GCC’s Unhelpful Error Messages

Something must be done about the obtuse error messages issued by the GCC compiler, particularly when using C++ and STL classes.

Take this, for example, which is the output I got recently after a one-line change:

'std::_Rb_tree_iterator >' to non-scalar type 'std::_Rb_tree_iterator, std::allocator > > > >' requestedsrc/emmserver.cpp:740: error: no match for 'operator==' in 'j == ((EMMServer*)this)->EMMServer::mEMMSources. std::map<_Key, _Tp, _Compare, _Alloc>::end [with _Key = unsigned int, _Tp = EMMServer::EMM, _Compare = std::less, _Alloc = std::allocator >]()' /usr/lib/gcc/powerpc-unknown-linux-gnu/4.1.2/include/g++- v4/bits/stl_tree.h:210: note: candidates are: bool std::_Rb_tree_iterator<_Tp>::operator==(const std::_Rb_tree_iterator<_Tp>&) const [with _Tp = std::pair, std::allocator > > >]

Unfortunately, this jumbled code continued for 20+ more lines.

Andy Balaam has a humorous blog post where—almost as an aside—he generates a 1950-byte error message from a source program of only 181 bytes.

There is clearly a problem when someone starts an open source project just to post-process compiler error messages so as to make them readable. I often use STLFilt, and it’s very helpful, however it’s fixing a problem that shouldn’t exist in the first place. Our compiler tools should be better at producing useful error messages that are more readable for us.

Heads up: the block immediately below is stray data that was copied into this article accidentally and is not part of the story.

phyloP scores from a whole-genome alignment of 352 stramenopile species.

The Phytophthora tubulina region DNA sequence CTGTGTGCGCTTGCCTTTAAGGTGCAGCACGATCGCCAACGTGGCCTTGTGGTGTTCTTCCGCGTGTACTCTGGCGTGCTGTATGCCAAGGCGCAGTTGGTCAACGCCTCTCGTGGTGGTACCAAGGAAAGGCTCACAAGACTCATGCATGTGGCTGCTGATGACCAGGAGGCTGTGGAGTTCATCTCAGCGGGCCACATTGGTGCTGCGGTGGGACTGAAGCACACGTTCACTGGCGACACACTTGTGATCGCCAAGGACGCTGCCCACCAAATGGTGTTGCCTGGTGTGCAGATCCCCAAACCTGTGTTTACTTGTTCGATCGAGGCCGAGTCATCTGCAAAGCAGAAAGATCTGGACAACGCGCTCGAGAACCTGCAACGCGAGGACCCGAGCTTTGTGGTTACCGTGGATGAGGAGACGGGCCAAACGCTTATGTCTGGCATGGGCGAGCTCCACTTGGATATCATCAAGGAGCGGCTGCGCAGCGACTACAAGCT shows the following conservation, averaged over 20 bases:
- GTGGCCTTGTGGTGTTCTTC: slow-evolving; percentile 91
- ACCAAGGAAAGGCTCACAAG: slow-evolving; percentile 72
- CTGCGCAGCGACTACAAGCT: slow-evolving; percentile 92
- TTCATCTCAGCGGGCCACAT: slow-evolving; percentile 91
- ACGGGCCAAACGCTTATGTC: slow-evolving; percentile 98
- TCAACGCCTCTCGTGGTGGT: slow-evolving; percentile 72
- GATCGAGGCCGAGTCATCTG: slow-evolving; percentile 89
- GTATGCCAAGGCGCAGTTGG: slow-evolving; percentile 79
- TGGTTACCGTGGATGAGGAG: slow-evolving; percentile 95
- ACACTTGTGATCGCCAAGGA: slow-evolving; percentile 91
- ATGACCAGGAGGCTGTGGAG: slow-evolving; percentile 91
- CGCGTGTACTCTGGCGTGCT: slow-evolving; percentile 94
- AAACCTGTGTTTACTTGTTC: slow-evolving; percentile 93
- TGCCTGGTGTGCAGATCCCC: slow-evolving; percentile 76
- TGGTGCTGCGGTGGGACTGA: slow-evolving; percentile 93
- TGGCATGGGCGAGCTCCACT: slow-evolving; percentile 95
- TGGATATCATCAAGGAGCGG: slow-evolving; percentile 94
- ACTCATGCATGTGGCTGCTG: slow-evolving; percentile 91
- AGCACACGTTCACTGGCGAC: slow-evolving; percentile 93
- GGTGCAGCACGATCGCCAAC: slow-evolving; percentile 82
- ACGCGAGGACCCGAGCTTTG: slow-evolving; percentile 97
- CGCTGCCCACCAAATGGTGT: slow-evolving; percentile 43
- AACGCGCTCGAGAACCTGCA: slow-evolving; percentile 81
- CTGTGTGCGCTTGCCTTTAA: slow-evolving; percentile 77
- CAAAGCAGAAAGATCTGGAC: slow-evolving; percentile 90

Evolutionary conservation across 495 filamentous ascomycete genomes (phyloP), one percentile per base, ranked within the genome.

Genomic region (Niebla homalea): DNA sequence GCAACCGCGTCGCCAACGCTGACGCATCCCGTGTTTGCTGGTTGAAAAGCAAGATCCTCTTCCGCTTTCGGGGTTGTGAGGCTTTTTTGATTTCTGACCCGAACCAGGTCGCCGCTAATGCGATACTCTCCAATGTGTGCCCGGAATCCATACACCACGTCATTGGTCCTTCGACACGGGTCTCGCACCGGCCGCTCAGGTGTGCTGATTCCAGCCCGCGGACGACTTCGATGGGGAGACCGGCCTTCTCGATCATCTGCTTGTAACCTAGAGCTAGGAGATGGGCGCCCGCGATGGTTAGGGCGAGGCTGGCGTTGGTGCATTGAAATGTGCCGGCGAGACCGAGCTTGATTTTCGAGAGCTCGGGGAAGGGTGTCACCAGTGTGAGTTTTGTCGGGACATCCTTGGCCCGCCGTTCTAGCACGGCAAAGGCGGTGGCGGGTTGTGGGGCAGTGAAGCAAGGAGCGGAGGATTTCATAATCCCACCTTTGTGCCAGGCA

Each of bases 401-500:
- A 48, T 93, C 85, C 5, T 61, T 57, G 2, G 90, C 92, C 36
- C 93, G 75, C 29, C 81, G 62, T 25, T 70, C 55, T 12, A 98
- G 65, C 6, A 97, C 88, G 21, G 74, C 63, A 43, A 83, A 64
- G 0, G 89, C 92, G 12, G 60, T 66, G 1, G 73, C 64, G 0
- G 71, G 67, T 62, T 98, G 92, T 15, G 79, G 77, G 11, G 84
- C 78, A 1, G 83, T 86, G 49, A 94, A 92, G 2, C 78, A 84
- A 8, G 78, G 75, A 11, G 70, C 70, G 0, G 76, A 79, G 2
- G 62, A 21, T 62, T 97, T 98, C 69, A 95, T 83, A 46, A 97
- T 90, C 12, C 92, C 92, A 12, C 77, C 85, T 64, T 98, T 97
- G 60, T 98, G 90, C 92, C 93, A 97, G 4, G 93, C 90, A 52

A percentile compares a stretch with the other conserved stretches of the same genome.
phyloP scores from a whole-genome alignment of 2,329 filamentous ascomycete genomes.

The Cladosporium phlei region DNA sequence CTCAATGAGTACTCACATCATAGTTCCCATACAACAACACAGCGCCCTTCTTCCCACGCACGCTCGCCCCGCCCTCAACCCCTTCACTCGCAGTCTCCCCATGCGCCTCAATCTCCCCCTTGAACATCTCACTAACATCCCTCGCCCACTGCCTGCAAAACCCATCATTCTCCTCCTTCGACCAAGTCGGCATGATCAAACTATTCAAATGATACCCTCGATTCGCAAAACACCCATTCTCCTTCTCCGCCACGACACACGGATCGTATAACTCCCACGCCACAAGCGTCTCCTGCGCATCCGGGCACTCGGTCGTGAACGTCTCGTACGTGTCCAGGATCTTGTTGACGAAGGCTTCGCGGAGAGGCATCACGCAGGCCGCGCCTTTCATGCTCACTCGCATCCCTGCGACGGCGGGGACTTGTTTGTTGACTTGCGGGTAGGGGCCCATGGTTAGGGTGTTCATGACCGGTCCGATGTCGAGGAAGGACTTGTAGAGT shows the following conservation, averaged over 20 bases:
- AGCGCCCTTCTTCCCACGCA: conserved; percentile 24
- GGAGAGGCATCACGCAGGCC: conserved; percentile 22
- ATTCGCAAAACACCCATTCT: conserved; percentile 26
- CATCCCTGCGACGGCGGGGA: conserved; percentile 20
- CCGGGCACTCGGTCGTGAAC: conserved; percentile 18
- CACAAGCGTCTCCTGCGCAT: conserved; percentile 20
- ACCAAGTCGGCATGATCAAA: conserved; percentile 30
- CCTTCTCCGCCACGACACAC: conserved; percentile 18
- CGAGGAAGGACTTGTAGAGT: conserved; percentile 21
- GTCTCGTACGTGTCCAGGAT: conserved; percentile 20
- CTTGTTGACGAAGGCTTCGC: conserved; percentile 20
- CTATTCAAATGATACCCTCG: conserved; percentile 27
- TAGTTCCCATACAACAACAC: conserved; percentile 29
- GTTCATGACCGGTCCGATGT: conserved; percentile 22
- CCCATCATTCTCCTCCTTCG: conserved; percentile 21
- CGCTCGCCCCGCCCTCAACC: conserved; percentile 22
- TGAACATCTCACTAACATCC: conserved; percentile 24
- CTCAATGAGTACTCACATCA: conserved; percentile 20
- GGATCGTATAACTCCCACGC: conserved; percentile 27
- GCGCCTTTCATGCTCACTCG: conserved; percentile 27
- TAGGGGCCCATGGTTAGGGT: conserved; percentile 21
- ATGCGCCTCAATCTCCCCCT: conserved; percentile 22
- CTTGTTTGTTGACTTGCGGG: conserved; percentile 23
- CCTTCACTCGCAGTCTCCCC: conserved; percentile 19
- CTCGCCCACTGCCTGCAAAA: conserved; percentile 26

This problem was brought to the attention of the GCC development team almost exactly five years ago today. Unfortunately, they’ve chosen the side of pedantic correctness versus producing a tool that could be more useful to their end users.

Next Steps

As soon as I have a break on my current project — I’m planning to investigate Clang/LLVM; a new compiler technology. I’m hopeful because they list expressive diagnostics as one of their goals. However, they do not yet support C++.

Ben Mesander has more than 18 years of experience leading software development teams and implementing software. His strengths include Linux, C, C++, numerical methods, control systems and digital signal processing. His experience includes embedded software, scientific software and enterprise software development environments.